“DON’T GIVE IN; IT’S WORTH THE FIGHT”
by Sharon Rondeau
(Jun. 28, 2017) — On Monday, a case arising in April 2013 accusing Roy E. Cook of “extortion” was dismissed in the Roane County, TN Criminal Court by Judge Jeffery H. Wicks of Tennessee’s Ninth Judicial District.
The allegation of extortion was made by Cook’s twin brother, Andrew Cook, who lives and works in Costa Rica. At issue was the disappearance of a number of computer circuit boards belonging to Andrew’s business.
Exactly two years ago on Tuesday, Roy Cook told The Post & Email that he was the first person on record in the county to have been prosecuted for extortion. A younger brother, Tom, was also initially charged with the same crime.
District Attorney General (DAG) Russell Johnson chose to prosecute case, although Roy Cook’s understanding is that Johnson’s deputy, Bill Reedy, and the investigator, Jeff Vittatoe, told him the case was unsound from the beginning. “I think from the emails even Edwards was telling Johnson that for the last three months,” Roy Cook told The Post & Email, referring to emails on which he was copied as the case came to the end of its fourth year and entered its fifth.
It was Deputy DAG Robert Edwards who informed Cook in a face-to-face meeting almost two weeks ago that the decision had been made to drop the charge against him. However, Wicks needed to approve the motion issued by the prosecutor’s office to make it official, which he did on Monday in a hearing which Roy Cook said took “about five minutes.”
“Edwards mentioned in the meeting all the things that bothered him about the case….Andrew only supplying calls where he called me, not telling Vittatoe he found the circuit boards until he was confronted by Vittatoe with it seven weeks later, Tom’s Judgement…” Roy Cook told The Post & Email.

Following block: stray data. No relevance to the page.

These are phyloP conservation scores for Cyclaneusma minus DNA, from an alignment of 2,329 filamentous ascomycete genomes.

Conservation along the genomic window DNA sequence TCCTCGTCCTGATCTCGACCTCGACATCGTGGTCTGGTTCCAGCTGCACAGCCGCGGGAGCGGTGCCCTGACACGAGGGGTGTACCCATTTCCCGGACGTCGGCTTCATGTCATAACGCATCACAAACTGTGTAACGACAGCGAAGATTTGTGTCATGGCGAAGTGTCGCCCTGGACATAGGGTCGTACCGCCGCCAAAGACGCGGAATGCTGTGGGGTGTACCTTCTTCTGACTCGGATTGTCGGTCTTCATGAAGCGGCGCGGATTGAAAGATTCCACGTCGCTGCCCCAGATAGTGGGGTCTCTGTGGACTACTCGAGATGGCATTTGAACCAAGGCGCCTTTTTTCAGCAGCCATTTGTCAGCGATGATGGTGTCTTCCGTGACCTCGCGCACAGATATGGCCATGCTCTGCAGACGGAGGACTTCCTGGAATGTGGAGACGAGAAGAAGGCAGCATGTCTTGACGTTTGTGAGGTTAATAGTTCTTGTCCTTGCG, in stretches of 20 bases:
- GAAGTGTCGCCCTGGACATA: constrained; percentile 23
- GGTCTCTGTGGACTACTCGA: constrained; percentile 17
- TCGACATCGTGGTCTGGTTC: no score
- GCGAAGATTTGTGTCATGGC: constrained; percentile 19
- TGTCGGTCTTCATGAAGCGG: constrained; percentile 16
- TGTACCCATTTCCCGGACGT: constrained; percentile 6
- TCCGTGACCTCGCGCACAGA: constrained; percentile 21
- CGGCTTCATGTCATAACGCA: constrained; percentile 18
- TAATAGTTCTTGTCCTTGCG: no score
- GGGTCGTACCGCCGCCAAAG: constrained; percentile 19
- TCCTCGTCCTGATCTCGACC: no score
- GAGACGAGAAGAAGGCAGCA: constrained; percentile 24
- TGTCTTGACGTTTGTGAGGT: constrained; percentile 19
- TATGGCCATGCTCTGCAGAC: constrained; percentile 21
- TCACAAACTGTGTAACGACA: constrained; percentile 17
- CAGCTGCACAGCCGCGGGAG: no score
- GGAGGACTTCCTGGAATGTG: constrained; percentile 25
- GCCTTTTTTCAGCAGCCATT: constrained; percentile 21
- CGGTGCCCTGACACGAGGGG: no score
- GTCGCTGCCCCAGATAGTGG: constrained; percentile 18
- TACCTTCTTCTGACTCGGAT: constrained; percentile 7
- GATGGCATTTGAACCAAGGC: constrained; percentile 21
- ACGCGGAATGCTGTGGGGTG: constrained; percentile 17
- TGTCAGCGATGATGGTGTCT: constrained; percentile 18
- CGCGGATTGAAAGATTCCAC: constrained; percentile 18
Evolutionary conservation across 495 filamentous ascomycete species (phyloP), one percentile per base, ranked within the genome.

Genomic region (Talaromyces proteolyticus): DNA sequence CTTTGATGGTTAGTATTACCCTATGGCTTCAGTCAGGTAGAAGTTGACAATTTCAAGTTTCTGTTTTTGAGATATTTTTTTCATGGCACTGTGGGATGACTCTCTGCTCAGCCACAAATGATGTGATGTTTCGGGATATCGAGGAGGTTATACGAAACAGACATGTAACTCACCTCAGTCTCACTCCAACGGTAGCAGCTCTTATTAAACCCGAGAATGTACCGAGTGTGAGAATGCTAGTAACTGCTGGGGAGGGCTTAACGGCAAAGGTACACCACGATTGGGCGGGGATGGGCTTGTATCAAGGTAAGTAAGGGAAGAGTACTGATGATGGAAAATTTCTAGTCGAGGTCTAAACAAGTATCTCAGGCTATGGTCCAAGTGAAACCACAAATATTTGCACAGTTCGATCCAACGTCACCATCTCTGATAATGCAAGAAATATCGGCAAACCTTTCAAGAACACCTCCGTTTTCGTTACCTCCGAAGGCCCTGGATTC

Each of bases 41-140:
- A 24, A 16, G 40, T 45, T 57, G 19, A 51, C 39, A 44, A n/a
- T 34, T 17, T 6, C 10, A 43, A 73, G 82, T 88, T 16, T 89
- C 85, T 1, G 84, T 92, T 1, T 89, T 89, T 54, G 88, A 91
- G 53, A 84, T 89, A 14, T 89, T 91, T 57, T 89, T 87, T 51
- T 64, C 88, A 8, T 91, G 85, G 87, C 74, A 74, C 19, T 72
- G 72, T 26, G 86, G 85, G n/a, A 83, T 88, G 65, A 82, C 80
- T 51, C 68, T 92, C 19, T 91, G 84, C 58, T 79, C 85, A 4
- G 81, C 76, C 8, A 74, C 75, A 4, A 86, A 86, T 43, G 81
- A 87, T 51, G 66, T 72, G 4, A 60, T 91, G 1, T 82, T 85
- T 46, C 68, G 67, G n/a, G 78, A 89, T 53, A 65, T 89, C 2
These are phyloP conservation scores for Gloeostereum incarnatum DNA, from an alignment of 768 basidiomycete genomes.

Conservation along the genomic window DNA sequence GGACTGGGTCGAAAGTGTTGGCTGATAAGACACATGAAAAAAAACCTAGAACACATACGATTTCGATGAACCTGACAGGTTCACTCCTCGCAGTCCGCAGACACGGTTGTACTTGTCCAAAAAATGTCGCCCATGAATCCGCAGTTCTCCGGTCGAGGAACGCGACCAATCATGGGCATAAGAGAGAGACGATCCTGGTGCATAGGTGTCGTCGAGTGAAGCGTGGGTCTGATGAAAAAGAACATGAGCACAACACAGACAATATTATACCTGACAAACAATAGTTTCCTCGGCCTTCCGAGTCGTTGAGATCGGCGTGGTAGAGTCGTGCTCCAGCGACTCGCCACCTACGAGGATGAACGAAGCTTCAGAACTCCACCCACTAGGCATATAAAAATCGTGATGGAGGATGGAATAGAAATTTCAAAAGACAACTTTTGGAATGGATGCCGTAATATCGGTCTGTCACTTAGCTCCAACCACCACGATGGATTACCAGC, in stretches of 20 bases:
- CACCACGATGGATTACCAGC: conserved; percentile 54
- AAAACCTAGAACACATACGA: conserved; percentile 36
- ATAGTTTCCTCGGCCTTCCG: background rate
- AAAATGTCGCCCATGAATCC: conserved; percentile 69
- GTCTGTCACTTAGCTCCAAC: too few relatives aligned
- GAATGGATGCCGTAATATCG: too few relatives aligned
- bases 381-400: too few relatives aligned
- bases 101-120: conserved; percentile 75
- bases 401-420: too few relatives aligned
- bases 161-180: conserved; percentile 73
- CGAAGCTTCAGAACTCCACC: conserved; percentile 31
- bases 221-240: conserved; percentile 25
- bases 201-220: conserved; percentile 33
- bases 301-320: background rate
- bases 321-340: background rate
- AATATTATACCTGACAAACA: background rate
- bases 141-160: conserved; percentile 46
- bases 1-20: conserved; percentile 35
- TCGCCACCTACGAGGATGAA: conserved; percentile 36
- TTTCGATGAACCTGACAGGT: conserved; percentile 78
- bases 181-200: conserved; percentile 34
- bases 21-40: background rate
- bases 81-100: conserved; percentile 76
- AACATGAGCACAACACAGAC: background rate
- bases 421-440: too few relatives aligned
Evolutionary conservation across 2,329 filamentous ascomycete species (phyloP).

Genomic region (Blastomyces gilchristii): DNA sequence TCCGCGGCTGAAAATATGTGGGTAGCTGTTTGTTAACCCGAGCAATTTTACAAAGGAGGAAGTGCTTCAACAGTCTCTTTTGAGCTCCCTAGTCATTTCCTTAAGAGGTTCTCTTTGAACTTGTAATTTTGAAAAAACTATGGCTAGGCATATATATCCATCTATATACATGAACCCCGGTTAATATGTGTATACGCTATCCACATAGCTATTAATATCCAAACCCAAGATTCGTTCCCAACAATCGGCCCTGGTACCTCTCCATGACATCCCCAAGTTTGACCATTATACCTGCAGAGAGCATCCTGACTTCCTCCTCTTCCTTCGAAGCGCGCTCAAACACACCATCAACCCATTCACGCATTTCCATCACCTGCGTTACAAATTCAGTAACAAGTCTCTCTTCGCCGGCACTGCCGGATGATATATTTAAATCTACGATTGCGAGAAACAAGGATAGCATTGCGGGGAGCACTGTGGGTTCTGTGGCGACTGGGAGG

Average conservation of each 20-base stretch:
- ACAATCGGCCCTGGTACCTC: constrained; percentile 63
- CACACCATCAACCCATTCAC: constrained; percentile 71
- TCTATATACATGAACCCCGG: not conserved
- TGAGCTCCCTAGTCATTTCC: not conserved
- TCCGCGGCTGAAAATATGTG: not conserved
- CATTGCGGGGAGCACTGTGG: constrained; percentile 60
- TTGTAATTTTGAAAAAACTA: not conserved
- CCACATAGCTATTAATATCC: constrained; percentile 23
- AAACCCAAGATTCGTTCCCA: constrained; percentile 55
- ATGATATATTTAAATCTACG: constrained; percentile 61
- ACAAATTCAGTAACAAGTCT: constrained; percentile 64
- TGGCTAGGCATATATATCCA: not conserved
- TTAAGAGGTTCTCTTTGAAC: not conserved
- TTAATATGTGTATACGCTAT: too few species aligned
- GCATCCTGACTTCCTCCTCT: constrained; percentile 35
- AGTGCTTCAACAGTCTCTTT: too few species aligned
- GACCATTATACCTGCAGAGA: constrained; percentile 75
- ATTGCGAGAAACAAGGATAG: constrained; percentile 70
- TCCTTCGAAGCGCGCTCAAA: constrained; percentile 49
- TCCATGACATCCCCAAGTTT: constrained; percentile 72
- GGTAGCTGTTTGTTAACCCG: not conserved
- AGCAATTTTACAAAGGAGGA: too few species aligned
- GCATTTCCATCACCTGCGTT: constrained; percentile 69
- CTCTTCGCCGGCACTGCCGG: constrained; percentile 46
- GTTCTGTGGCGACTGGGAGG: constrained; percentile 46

Solidifying the case’s unusual beginnings, neither Edwards, Johnson nor Vittatoe, despite having served a search warrant on Roy Cook’s home, supplied the Roane County grand jury with the alleged evidence against the defendants. Rather, the accuser, Andrew Cook, addressed the grand jury himself.
Tennessee law allows any citizen of the state to testify to a grand jury, although he or she must sign a statement indicating that a prosecution for perjury could occur if any testimony were to be found later to be knowingly false.
However, when Roy Cook’s home was searched on April 24, 2013, he perceived that he was considered guilty, at least by Vittatoe, long before an indictment was ever issued. “The detective seized my computers, took my cell phone – a $15 Walmart special, which is all I use – and he said, ‘I’ve got enough evidence to convict you. I’ve listened to the phone recordings, and when we get into your computers, I’ll have all the evidence I really need to convict you; you might just as well want to confess,’” Roy Cook told us Vittatoe said after he served and executed the search warrant.
The grand jury issued its indictment against Roy Cook in October 2013. One month later, Vittatoe relocated to Montana, where he now works for the state.
Tom Cook prematurely passed away in June 2014, although the charge against him was dropped the same day Roy Cook was indicted.